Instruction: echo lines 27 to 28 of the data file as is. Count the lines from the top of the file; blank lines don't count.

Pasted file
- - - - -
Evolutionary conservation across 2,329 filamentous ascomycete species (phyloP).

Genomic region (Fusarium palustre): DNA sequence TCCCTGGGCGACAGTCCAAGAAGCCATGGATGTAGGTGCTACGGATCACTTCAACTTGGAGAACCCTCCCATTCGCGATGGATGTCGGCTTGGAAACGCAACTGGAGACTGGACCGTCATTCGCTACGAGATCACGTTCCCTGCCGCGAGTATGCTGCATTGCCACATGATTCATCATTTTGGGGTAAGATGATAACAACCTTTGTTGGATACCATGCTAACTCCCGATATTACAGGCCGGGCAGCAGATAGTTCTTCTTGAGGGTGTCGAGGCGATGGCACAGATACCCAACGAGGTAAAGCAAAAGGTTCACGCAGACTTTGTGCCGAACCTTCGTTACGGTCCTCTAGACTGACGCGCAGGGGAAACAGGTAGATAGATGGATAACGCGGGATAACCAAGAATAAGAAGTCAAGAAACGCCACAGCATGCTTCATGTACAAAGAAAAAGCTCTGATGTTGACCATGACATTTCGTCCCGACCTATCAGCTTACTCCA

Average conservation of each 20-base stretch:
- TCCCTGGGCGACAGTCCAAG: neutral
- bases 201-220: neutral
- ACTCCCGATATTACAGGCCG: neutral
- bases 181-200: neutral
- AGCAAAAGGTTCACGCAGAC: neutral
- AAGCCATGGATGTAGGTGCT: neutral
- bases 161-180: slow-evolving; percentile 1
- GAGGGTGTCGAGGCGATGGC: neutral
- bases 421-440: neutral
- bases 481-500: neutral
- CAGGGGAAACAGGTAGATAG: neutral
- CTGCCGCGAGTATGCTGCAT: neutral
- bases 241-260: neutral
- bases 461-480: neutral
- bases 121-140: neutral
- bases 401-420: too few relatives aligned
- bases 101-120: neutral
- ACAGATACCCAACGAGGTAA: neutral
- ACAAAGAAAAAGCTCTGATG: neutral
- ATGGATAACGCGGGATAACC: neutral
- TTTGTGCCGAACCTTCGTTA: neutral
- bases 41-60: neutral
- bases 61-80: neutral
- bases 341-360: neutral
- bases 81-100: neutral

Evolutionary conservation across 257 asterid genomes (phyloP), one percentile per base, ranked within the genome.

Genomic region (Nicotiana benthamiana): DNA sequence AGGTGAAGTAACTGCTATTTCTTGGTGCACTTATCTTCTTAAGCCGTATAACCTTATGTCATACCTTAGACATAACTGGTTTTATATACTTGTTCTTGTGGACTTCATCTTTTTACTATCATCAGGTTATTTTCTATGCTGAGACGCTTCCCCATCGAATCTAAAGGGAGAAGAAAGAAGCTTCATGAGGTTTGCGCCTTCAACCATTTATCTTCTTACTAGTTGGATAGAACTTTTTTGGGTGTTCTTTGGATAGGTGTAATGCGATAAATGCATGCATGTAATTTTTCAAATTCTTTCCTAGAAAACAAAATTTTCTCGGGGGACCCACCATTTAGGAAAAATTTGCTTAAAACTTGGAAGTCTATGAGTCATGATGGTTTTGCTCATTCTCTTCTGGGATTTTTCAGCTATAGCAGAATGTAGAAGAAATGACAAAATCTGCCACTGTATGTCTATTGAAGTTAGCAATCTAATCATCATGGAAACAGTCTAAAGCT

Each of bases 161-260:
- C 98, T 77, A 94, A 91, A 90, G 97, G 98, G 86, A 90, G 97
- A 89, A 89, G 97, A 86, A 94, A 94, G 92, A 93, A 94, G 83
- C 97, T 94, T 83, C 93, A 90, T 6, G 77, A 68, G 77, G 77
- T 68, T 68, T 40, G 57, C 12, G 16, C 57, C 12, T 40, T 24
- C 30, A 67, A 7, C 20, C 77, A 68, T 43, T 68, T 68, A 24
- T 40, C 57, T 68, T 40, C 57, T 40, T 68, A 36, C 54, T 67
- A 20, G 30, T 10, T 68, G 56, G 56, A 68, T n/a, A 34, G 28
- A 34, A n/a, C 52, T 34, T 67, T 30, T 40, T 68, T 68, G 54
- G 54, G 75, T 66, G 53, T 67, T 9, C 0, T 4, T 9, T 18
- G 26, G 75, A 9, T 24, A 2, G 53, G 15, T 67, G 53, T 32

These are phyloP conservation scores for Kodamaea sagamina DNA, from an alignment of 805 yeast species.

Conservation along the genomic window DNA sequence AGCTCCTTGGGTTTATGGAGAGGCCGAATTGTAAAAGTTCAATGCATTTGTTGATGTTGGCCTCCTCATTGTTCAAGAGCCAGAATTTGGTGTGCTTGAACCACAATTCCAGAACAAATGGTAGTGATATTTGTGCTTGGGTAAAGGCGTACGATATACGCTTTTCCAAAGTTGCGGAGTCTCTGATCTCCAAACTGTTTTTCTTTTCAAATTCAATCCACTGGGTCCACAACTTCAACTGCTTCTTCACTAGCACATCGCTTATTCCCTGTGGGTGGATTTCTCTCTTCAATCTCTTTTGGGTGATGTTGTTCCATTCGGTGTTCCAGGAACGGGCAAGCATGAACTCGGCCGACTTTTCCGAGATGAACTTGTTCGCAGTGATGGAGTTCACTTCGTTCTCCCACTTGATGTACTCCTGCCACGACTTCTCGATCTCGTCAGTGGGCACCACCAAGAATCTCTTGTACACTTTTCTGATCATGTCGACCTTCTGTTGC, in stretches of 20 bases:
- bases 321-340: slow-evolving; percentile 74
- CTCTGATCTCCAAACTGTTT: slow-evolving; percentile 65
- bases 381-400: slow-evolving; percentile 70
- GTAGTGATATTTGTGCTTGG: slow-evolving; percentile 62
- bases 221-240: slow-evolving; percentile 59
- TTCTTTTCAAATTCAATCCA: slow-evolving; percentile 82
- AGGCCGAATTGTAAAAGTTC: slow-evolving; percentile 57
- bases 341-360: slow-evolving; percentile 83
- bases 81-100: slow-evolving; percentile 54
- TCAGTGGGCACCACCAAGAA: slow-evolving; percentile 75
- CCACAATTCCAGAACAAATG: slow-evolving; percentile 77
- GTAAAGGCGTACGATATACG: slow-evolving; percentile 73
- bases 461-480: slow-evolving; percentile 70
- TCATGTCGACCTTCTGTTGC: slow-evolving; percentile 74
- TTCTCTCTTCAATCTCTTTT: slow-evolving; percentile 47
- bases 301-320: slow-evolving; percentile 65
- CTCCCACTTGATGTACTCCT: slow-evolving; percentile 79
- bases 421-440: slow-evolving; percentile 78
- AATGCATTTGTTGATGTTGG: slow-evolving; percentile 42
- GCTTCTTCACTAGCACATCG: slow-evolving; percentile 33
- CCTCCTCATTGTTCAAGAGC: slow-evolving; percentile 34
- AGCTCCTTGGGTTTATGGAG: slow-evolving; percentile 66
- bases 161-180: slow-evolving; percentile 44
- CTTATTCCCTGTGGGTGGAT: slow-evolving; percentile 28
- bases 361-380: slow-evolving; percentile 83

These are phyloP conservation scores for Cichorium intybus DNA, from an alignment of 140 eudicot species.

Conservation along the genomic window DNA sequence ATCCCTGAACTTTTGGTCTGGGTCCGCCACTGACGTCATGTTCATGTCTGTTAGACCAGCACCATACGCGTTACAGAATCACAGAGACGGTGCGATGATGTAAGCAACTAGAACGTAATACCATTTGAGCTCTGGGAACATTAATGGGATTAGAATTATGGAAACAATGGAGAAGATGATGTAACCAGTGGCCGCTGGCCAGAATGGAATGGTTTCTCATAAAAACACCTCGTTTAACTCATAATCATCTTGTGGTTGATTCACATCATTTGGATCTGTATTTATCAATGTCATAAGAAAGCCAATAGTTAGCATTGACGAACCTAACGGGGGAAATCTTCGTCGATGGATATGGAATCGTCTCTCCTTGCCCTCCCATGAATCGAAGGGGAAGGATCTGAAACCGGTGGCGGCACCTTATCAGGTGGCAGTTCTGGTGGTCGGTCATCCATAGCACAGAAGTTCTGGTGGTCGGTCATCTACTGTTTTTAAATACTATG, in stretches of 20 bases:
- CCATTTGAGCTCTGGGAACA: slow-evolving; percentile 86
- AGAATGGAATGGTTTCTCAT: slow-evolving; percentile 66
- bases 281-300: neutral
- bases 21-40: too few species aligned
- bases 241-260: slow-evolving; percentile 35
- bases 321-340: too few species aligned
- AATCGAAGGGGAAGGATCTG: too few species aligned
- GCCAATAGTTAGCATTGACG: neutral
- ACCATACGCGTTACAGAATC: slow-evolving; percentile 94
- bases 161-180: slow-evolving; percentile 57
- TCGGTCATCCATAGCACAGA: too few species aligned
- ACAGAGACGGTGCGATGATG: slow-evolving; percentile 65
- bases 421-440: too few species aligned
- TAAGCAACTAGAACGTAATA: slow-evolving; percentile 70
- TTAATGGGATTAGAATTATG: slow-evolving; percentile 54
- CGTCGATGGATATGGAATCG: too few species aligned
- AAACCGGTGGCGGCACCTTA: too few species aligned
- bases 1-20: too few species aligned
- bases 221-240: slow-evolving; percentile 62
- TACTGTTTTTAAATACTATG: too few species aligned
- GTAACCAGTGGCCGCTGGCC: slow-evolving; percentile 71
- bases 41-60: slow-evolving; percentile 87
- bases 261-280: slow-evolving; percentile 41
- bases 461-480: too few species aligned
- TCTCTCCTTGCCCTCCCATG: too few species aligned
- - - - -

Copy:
- bases 341-360: neutral
- bases 81-100: neutral